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Henry: EFACEC biggest local industrial deal in years
11.20 efacec file
Georgia Gov. Sonny Perdue talks with officials from EFACEC Group and the Portuguese government after EFACEC signed a memorandum of understanding to locate a facility in Effingham County. - photo by Photo by Pat Donahue

When Portuguese company EFACEC drops anchor in Effingham County soon, it could mean an overseas journey for dozens of prospective employees.

Effingham Industrial Development Authority Chief Executive Officer John Henry said the electrical component and transformer maker intends to take 100 people to Portugal for a year-long training session in the company’s processes before it opens its new plant at the Effingham Industrial Park.

“They’ll be recruiting here over the next several months,” Henry told the Guyton City Council in an update on IDA activities.

The investment from the company, which made its formal announcement of coming to Effingham earlier this month, in its facility is anticipated to be around $106 million. Plans call for the final phase to be finished by 2015, with more than 600 workers employed at wages averaging $50,000 a year. Phase I is expected to be done by 2012, entailing 300 jobs.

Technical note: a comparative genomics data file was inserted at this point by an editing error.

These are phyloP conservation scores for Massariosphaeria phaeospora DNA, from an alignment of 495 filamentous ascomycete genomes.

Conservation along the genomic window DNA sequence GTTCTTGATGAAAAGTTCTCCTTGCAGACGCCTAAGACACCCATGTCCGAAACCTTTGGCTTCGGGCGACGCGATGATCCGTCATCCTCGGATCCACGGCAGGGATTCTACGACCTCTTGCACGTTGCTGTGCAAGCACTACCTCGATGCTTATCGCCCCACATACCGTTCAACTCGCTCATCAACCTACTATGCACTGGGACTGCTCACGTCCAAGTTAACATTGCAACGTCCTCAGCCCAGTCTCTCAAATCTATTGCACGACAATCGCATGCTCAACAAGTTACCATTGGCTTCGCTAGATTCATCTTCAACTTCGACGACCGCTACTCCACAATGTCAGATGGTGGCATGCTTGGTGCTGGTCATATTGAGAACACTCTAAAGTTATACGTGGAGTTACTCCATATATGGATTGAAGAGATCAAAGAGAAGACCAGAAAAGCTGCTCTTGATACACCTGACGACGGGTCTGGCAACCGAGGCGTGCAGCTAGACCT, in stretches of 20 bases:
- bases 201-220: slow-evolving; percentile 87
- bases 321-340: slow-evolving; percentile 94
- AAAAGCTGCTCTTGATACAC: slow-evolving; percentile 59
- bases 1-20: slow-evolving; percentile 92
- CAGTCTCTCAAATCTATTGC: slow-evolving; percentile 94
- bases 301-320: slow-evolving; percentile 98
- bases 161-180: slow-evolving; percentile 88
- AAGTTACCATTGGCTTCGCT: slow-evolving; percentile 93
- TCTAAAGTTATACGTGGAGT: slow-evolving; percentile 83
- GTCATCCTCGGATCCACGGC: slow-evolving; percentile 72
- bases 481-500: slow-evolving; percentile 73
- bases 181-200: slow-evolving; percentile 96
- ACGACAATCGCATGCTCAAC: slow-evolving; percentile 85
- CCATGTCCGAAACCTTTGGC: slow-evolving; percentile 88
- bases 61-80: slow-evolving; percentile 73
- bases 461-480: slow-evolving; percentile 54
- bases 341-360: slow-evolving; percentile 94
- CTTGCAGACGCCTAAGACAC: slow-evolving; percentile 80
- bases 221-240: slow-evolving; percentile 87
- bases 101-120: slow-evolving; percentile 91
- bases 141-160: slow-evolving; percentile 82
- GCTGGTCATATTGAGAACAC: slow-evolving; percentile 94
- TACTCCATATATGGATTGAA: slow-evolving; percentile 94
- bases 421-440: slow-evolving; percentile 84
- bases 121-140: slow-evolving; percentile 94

Henry said the IDA ran an analysis on the impact of EFACEC on the local governments, and the results showed a 215 percent return on the public investment. Those figures don’t include any effect on the local commercial sector, he said.

“We thoroughly analyzed it,” he said. “This one just so happened it was the perfect opportunity and we had the perfect site for them and we can meet the timeline.”

The LOCI software, developed by Georgia Tech’s economic development arm, looks at expenditures on a per capita basis and takes into account the cost of education, fixing potholes and police and fire protection, Henry said. There are prospective industries whose results on the LOCI were not strong enough to continue to recruit.

“We have had to say no to several,” Henry said. “A 10 percent rate of return is average. A 215 percent is unheard of.
Those 600 jobs are expected to create in turn 1,100 more jobs locally, according to Henry, and there also should be a significant impact on the local real estate market. EFACEC is slated to employ more than 100 electrical engineers, making a range of between $85,000-$100,000 a year.

By comparison, JCB in Pooler was a $62 million investment with 500 jobs when it opened in 1998. It also took over 1,000 acres, while EFACEC will be on 55 acres.

“And that was the biggest new manufacturer since 1984,” Henry said, noting the addition of the then-Fort Howard paper mill at that time.

But Guyton aldermen wondered what the effect on the tax base will be with EFACEC coming to Effingham.

“You and I both know the property tax doesn’t pay for their schools,” Alderman Phillip King said  “We’ve always heard, when we do this, property taxes are going down.”

Effingham was in competition with Bulloch County and Charleston, S.C., the latter of which put together an incentive package of $20 million. The land the IDA offered is $5,000 an acre and there will be $1.5 million spent in direct site improvements.